“I said, ‘Bev, before you go any further, I had two goldfish once and they both died,’” Gray said. “And she said, ‘Well, that has nothing to do with it. All you have to do is raise 100-and-some million dollars and hire a director and build the thing and fill it up with fish.’”
Unlike other aquariums in the country that were built largely with major donations, the Aquarium of the Pacific had to be built by raising the money through the sale of municipal bonds. Russ Hill, chairman and CEO of downtown-based investment firm Halbert Hargrove, kidded that O’Neill tricked him into joining the board. He and Gray were largely tasked with overseeing the sale of the bonds, which ultimately sold out within about two hours.
“As an economic development, it seemed like a great idea,” Hill said. “There was a statistic that came out which was that the average third grader in Long Beach, if you go up 15 or 20 blocks, had never seen the ocean. . . . And so I thought, if you want to have an informed citizenry, it’s a little hard to have people vote for conservation when they have never seen any of this stuff. So those were the motivations, and it seemed like a great idea.”
Steve Young, a partner with downtown-based law firm Keesal Young & Logan, joined the board in 1997, a year before the Aquarium opened. He pointed out that the Aquarium has helped transform the Long Beach waterfront from the “rougher, tougher” Navy town it once was.
“It was a great accomplishment to open the Aquarium,” Young said. “It’s a lot easier to open an Aquarium when somebody wants to give you a couple hundred million dollars to do it. And we did it the hard way. And the risky way. It was a good gamble, and a lot of people rolled up their sleeves and opened their pocketbooks and were good citizens and supported the endeavor.”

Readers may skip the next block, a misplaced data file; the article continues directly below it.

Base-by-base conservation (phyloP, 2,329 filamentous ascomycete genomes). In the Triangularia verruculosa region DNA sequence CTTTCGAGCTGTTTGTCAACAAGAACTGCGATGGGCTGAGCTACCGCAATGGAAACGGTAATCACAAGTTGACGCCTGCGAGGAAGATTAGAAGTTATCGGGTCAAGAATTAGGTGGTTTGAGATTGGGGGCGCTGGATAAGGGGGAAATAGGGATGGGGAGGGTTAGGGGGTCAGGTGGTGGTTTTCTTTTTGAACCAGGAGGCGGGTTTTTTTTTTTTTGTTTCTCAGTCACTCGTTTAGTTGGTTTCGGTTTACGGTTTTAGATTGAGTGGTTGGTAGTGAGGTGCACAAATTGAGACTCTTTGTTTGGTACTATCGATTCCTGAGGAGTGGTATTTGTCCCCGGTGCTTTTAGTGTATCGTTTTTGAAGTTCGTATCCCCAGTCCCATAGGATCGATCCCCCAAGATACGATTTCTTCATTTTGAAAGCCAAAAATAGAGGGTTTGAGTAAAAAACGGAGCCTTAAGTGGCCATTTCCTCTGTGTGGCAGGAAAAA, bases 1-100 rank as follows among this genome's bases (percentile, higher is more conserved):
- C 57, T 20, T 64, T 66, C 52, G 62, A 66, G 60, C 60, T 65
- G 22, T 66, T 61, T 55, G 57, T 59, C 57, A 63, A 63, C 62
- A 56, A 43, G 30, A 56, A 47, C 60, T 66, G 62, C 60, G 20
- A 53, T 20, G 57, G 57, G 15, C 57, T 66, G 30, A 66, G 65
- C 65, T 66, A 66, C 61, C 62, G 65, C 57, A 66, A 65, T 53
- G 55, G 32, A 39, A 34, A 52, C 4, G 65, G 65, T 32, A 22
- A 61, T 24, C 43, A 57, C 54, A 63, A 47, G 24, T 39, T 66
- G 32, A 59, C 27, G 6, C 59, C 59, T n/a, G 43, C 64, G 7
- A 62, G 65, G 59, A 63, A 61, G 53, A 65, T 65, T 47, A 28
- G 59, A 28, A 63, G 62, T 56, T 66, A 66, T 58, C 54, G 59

Young added, “There were people who in 1997 or 1998 said . . . ‘Oh my gosh, they will never pay the debt and this will be a disaster for Long Beach.’ They wrung their hands, but they were wrong. And we have proven that we are something that makes Long Beach special.”
The board selected Warren Iliff, a zoo executive from Phoenix, as the founding president of the Aquarium of the Pacific. “When we hired Warren Iliff, he was the perfect hire,” Gray said.
“We were blessed with a great CEO to begin with, Warren Iliff, who I love and will always remember,” Young said. Iliff retired in 2002 and passed away in 2006. “He had so many great attributes and he played such an important part in our early success.”
When the Aquarium of the Pacific opened, it took steps to ensure that local school children would be able to visit. “We made sure no kid would be rejected because they were at a disadvantaged school or whatever,” Gray said. “We set up scholarships to make sure everybody was going to get in. . . . Watching those kids who had never even looked at an aquarium in their lives and seeing the looks on their faces, it was great.”